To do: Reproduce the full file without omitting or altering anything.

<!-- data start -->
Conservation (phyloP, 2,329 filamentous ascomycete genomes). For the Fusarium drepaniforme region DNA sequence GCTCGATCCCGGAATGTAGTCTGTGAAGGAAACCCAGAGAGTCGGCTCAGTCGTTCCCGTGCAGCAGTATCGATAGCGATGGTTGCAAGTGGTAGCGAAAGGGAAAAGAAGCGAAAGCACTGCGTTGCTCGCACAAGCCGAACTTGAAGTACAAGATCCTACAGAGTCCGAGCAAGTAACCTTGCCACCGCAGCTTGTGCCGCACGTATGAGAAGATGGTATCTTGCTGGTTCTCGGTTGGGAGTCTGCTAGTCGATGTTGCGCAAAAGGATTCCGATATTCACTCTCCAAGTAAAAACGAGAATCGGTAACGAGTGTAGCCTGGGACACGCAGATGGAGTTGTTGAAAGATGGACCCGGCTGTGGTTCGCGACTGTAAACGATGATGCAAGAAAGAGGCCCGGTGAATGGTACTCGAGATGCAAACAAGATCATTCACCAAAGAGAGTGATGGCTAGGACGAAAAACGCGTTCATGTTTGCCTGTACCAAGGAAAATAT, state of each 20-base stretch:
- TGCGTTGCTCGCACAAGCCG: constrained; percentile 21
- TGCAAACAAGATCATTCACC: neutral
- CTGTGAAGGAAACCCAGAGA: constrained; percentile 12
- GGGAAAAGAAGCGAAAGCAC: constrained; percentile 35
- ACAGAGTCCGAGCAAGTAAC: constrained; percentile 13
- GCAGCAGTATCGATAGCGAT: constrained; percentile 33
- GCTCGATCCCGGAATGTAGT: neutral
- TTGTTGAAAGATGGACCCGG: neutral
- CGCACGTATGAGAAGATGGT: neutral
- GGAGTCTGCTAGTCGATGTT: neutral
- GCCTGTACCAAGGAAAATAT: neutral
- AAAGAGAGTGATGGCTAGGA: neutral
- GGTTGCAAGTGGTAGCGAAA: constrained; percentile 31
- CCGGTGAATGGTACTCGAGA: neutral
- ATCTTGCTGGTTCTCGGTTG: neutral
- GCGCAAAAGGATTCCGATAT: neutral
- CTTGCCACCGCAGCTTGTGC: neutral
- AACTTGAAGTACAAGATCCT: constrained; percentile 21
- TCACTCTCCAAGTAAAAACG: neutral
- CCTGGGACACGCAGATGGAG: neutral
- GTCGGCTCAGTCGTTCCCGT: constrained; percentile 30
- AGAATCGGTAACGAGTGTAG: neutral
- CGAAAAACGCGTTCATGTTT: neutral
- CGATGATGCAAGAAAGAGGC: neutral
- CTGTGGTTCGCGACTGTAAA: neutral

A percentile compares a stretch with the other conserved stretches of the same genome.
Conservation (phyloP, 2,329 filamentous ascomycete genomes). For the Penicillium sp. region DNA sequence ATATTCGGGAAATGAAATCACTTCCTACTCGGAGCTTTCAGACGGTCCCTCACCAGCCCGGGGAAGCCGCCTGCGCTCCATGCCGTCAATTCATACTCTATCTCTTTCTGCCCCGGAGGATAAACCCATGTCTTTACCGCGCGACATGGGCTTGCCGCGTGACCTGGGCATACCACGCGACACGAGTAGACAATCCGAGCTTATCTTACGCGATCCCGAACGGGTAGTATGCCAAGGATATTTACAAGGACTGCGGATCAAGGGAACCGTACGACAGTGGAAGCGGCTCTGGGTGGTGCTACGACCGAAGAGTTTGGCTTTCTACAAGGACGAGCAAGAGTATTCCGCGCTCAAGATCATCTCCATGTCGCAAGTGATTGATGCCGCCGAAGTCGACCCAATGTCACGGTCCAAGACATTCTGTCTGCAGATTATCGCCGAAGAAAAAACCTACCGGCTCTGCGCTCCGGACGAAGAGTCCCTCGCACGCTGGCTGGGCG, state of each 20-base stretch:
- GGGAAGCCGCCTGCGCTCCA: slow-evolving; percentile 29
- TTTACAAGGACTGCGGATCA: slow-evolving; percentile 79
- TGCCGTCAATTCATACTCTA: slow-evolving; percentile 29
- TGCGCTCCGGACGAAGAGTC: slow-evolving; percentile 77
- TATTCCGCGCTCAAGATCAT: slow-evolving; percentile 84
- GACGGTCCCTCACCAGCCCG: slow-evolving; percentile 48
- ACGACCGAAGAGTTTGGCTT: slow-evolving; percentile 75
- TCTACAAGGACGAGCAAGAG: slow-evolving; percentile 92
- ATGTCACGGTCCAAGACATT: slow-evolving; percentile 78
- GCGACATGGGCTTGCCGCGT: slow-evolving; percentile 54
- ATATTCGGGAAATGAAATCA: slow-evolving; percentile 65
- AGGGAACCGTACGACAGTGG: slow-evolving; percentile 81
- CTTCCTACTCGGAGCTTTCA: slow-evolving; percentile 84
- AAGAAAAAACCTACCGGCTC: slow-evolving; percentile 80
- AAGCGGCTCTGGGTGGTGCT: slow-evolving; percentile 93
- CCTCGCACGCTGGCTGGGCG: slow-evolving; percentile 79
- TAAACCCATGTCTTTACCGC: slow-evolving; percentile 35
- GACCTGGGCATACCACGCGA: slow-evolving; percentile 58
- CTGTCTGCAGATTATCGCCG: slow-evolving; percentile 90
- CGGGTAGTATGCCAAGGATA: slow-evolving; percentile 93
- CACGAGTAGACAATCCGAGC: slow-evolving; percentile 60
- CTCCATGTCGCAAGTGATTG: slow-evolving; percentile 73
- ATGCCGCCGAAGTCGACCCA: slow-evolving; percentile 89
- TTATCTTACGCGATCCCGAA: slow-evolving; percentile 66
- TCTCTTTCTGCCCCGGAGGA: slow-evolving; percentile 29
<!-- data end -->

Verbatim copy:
Conservation (phyloP, 2,329 filamentous ascomycete genomes). For the Fusarium drepaniforme region DNA sequence GCTCGATCCCGGAATGTAGTCTGTGAAGGAAACCCAGAGAGTCGGCTCAGTCGTTCCCGTGCAGCAGTATCGATAGCGATGGTTGCAAGTGGTAGCGAAAGGGAAAAGAAGCGAAAGCACTGCGTTGCTCGCACAAGCCGAACTTGAAGTACAAGATCCTACAGAGTCCGAGCAAGTAACCTTGCCACCGCAGCTTGTGCCGCACGTATGAGAAGATGGTATCTTGCTGGTTCTCGGTTGGGAGTCTGCTAGTCGATGTTGCGCAAAAGGATTCCGATATTCACTCTCCAAGTAAAAACGAGAATCGGTAACGAGTGTAGCCTGGGACACGCAGATGGAGTTGTTGAAAGATGGACCCGGCTGTGGTTCGCGACTGTAAACGATGATGCAAGAAAGAGGCCCGGTGAATGGTACTCGAGATGCAAACAAGATCATTCACCAAAGAGAGTGATGGCTAGGACGAAAAACGCGTTCATGTTTGCCTGTACCAAGGAAAATAT, state of each 20-base stretch:
- TGCGTTGCTCGCACAAGCCG: constrained; percentile 21
- TGCAAACAAGATCATTCACC: neutral
- CTGTGAAGGAAACCCAGAGA: constrained; percentile 12
- GGGAAAAGAAGCGAAAGCAC: constrained; percentile 35
- ACAGAGTCCGAGCAAGTAAC: constrained; percentile 13
- GCAGCAGTATCGATAGCGAT: constrained; percentile 33
- GCTCGATCCCGGAATGTAGT: neutral
- TTGTTGAAAGATGGACCCGG: neutral
- CGCACGTATGAGAAGATGGT: neutral
- GGAGTCTGCTAGTCGATGTT: neutral
- GCCTGTACCAAGGAAAATAT: neutral
- AAAGAGAGTGATGGCTAGGA: neutral
- GGTTGCAAGTGGTAGCGAAA: constrained; percentile 31
- CCGGTGAATGGTACTCGAGA: neutral
- ATCTTGCTGGTTCTCGGTTG: neutral
- GCGCAAAAGGATTCCGATAT: neutral
- CTTGCCACCGCAGCTTGTGC: neutral
- AACTTGAAGTACAAGATCCT: constrained; percentile 21
- TCACTCTCCAAGTAAAAACG: neutral
- CCTGGGACACGCAGATGGAG: neutral
- GTCGGCTCAGTCGTTCCCGT: constrained; percentile 30
- AGAATCGGTAACGAGTGTAG: neutral
- CGAAAAACGCGTTCATGTTT: neutral
- CGATGATGCAAGAAAGAGGC: neutral
- CTGTGGTTCGCGACTGTAAA: neutral

A percentile compares a stretch with the other conserved stretches of the same genome.
Conservation (phyloP, 2,329 filamentous ascomycete genomes). For the Penicillium sp. region DNA sequence ATATTCGGGAAATGAAATCACTTCCTACTCGGAGCTTTCAGACGGTCCCTCACCAGCCCGGGGAAGCCGCCTGCGCTCCATGCCGTCAATTCATACTCTATCTCTTTCTGCCCCGGAGGATAAACCCATGTCTTTACCGCGCGACATGGGCTTGCCGCGTGACCTGGGCATACCACGCGACACGAGTAGACAATCCGAGCTTATCTTACGCGATCCCGAACGGGTAGTATGCCAAGGATATTTACAAGGACTGCGGATCAAGGGAACCGTACGACAGTGGAAGCGGCTCTGGGTGGTGCTACGACCGAAGAGTTTGGCTTTCTACAAGGACGAGCAAGAGTATTCCGCGCTCAAGATCATCTCCATGTCGCAAGTGATTGATGCCGCCGAAGTCGACCCAATGTCACGGTCCAAGACATTCTGTCTGCAGATTATCGCCGAAGAAAAAACCTACCGGCTCTGCGCTCCGGACGAAGAGTCCCTCGCACGCTGGCTGGGCG, state of each 20-base stretch:
- GGGAAGCCGCCTGCGCTCCA: slow-evolving; percentile 29
- TTTACAAGGACTGCGGATCA: slow-evolving; percentile 79
- TGCCGTCAATTCATACTCTA: slow-evolving; percentile 29
- TGCGCTCCGGACGAAGAGTC: slow-evolving; percentile 77
- TATTCCGCGCTCAAGATCAT: slow-evolving; percentile 84
- GACGGTCCCTCACCAGCCCG: slow-evolving; percentile 48
- ACGACCGAAGAGTTTGGCTT: slow-evolving; percentile 75
- TCTACAAGGACGAGCAAGAG: slow-evolving; percentile 92
- ATGTCACGGTCCAAGACATT: slow-evolving; percentile 78
- GCGACATGGGCTTGCCGCGT: slow-evolving; percentile 54
- ATATTCGGGAAATGAAATCA: slow-evolving; percentile 65
- AGGGAACCGTACGACAGTGG: slow-evolving; percentile 81
- CTTCCTACTCGGAGCTTTCA: slow-evolving; percentile 84
- AAGAAAAAACCTACCGGCTC: slow-evolving; percentile 80
- AAGCGGCTCTGGGTGGTGCT: slow-evolving; percentile 93
- CCTCGCACGCTGGCTGGGCG: slow-evolving; percentile 79
- TAAACCCATGTCTTTACCGC: slow-evolving; percentile 35
- GACCTGGGCATACCACGCGA: slow-evolving; percentile 58
- CTGTCTGCAGATTATCGCCG: slow-evolving; percentile 90
- CGGGTAGTATGCCAAGGATA: slow-evolving; percentile 93
- CACGAGTAGACAATCCGAGC: slow-evolving; percentile 60
- CTCCATGTCGCAAGTGATTG: slow-evolving; percentile 73
- ATGCCGCCGAAGTCGACCCA: slow-evolving; percentile 89
- TTATCTTACGCGATCCCGAA: slow-evolving; percentile 66
- TCTCTTTCTGCCCCGGAGGA: slow-evolving; percentile 29